Updated: Nov 6
by Paul Fetler
There are periods that I have felt I am wearing layers of unresolved shame. During these moments, cloudy moods enter and move through me like weather patterns. When a shame cloud hangs on, I have thought of the boy Pig-Pen, from Charles Schultz's cartoon, Peanuts. Pig-Pen, as you may recall, carried a perpetual dirt cloud around him. Watching the Peanuts television specials as a child, I marveled how countless dirty particles danced with his every gesture. Whether moving on the gymnasium floor, sidewalk, or snow, his signature dirt always followed him.
Cloaked in Dust
The official Peanuts website mentions, “Pig-Pen considers it a point of pride that he is ‘cloaked in the dust of countless ages.’”
These words bring a smile to my face. I certainly have been defensive, even boastful at times, to overcompensate for feelings of insecurity. However, I don’t want to be attached to any karmic dust of past self-identifications I have accumulated - shame-based, or otherwise!
For a long time, I covered up feelings of inadequacy by being an overachiever. I equated value with what I did, rather than embracing that I was already a spiritual being. I am still susceptible at times to being a “human doing” under stress. I have also, in the past, utilized yogic techniques in attempts to bypass feeling deeper emotional pain.
We know that shame magnifies and distorts the lens of our perceptions. It fosters a subliminal soundtrack of unkind voices inside. As if skipping on a broken record, the voices reinforce stories about how we are uniquely broken, and no one, of course, understands.
I am now increasingly willing, in meditation, with the help of my guru, to be more present, and not afraid, with whatever springs up from the dusty basement of my subconscious. Although the emotions and thought forms do not have the same density, intensity, or frequency as before, heavy clouds do roll in.
While I relate the outer image of Pig-Pen’s portable dirt to when my own magnetic field gets mucky, what has always resonated deeper is his unapologetic attitude about it, and willingness to play with other kids.
Referring again to the Peanuts website: “He may travel in his own personal dust cloud, but Pig-Pen’s mind and conscience are clear. He is confident in who he is and carries himself with dignity and respect. He treats others well and hopes they will do the same for him.”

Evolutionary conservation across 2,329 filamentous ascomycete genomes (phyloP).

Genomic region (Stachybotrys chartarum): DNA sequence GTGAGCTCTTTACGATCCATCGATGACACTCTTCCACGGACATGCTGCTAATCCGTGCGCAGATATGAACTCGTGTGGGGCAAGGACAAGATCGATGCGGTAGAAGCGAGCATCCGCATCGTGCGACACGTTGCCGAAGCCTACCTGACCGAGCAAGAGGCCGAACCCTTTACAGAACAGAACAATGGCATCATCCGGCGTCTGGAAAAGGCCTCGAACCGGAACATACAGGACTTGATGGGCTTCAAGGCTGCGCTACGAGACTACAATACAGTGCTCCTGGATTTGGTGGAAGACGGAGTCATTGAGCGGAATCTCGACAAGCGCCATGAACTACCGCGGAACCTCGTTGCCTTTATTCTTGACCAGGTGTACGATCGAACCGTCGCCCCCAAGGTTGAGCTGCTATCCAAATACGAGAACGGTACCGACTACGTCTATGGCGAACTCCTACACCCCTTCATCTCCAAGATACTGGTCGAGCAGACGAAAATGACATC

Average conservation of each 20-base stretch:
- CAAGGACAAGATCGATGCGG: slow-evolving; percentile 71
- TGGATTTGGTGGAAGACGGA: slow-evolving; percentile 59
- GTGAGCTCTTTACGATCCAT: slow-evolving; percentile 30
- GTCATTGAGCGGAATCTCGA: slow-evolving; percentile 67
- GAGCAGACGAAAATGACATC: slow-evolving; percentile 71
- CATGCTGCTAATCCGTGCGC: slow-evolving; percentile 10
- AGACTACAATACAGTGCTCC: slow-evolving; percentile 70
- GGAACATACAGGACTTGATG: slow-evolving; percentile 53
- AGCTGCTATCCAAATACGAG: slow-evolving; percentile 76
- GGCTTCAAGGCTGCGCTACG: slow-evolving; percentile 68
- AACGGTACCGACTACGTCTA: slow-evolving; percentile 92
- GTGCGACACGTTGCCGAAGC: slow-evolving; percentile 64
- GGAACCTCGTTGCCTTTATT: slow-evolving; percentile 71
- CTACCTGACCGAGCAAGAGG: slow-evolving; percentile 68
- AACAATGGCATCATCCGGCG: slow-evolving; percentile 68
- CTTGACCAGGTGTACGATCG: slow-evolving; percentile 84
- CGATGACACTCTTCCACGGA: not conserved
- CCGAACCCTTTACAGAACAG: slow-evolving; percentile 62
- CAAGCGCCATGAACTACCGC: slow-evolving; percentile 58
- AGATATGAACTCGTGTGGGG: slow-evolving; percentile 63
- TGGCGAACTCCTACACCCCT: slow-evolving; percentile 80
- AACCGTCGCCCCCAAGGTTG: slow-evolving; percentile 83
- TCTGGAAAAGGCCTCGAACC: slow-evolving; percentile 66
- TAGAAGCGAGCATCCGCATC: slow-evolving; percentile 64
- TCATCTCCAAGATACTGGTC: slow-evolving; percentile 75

A therapist might say Pig-Pen has healthy self-acceptance, even if his physical hygiene is not stellar! Pig-Pen plays with other kids, although only Charlie Brown unconditionally accepts him. The boy with a traveling dirt cloud even aspires to be class president one day. Like Pig-Pen, we don’t need to judge ourselves or the frailties of others.
I recall years ago reading how my guru Paramhansa Yogananda stated that when a glass of muddy water – likening it to our consciousness – is shaken, we cannot see through the liquid clearly. However, if the glass is held still, the mud will settle down to the bottom. Then, we can see, with clarity, both the mud below and the clear water above.
In the stillness of deeper meditation and attunement to my guru, I have perceived both muddy shame spirals, and the sunlight of divine love shining at the same time. The yoga masters have given us tools for inner purification; to experience ourselves beyond the twists and murkiness of our surface emotions and thoughts.
As yogis and yoginis, we know – yet may need to be reminded often – that Spirit’s love for each of us is unlimited. Divine love is also within the core of our being and transcends the agitation of surface worries and self-seeking agendas, which keep us small. With this awareness, we can, like Pig-Pen, lighten up and participate cheerfully in life. Regardless of how much we may still feel encased in dust, in essence we are each one of God’s kids.